There is a legal pecking order as to who is allowed first claim to retrieve money from your estate. The higher priority goes to funeral expenses, administrative expenses, and federal taxes. The estate may then pay off expenses from the last illness and state taxes. At the bottom of the barrel are unsecured creditors, like credit card companies. Generally, all debts must first be paid by the estate before any remaining assets are distributed to an heir. An outstanding credit card balance, for example, must be paid before any money or gifts can be distributed to an heir. If there are not enough assets to pay the debts, then all assets and property will be sold to pay down as much of the debt as possible and the heir will inherit nothing.

In the case of secured debts (e.g. home mortgage or auto loans), property (which is collateral) may be distributed with its debt. For example, you own a car worth $15,000 and the loan on the car is $7,500. If you die and leave that car to someone, it will become that person’s obligation to pay off the loan. Except for certain situations (which include joint property or joint debt), creditors are unlikely to go after surviving family members when a debt cannot be paid by your estate money. The majority of married couples have joint accounts and joint debt. In these situations, a surviving spouse will be held legally responsible for the debt of their deceased spouse even if they did not generate the debt themselves. This is something that will often cause problems for surviving spouses who financially cannot pay off old debt and meet their everyday needs.

If a creditor contacts a surviving family member about a debt of a relative who has died, the family member should give the creditor the contact information of the decedent’s representative. The representative is responsible for paying any outstanding debts from the estate. If a will exists, the representative is known as the executor; if there is no will, the representative is known as the administrator.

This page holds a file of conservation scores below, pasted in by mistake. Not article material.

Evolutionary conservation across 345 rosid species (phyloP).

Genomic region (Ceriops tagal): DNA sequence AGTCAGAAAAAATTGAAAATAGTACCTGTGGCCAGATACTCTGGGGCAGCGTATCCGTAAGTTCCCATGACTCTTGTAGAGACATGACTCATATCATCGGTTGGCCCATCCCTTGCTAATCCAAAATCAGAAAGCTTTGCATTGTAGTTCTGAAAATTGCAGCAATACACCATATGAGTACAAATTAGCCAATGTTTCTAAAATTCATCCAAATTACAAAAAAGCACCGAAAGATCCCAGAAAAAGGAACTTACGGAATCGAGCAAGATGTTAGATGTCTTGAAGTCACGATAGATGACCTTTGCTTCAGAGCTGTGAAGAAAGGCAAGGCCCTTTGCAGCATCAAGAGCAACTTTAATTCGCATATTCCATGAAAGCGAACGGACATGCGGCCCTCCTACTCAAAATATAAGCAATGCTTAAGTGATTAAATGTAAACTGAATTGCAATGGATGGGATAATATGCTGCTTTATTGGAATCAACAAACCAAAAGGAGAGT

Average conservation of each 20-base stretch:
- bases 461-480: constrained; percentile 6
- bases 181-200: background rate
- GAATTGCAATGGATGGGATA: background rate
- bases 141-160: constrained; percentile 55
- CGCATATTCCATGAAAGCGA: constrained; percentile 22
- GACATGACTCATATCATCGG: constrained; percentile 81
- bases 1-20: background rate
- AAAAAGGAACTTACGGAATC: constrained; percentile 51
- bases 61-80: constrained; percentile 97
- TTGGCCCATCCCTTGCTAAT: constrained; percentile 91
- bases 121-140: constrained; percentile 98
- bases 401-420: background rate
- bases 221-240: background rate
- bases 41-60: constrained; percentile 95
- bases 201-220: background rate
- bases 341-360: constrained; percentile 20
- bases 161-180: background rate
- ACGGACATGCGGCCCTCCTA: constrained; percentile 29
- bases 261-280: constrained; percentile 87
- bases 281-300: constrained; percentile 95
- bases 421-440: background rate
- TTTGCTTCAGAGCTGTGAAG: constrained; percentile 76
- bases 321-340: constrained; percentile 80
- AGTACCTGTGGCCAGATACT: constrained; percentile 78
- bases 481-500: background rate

In community property states (where married couples are considered to own their property, assets, and income jointly) credit accounts opened during marriage are automatically considered to be joint accounts. This could affect what your spouse will have to pay, depending on the debt that you incurred. The following states are community property states:
• Arizona
• California
• Idaho
• Louisiana
• Nevada
• New Mexico
• Texas
• Washington
• Wisconsin

One important exception to these general rules is if there is unpaid Federal Estate Tax. In a recent Nebraska case, a beneficiary who received property from his mother by gift and at the mother’s death was personally liable for the unpaid estate and gift tax. The beneficiary received four parcels of real estate from his mother by gift or at death. Gift and estate tax returns were not filed by the decedent or her estate. The IRS determined that the estate owed gift and estate taxes, plus penalties and interest, so the court ordered the sale of two properties owned by the beneficiary to satisfy the estate and gift tax liabilities.

To conclude, when you pass away, your estate is responsible for paying off any balances owed by you, not your family. If your estate goes through probate, your administrator (or executor) will look at your debts and assets and, guided by the laws of your state, determine in what order your bills should be paid. The remaining assets will be distributed to your heirs according to your will or state law.


Sullivan, B. 2018, January 11. State of Credit: 2017. Retrieved from

DiGangi, C. 2017, March 31. Americans Are Dying With an Average of 62K of Debt. Retrieved from

Saret, L. 2019, September 23. Widtfeldt v. Commissioner, U.S. Dist. Court, D. Nebraska: Beneficiary Personally Liable for Unpaid Estate + Gift Taxes. Retrieved from .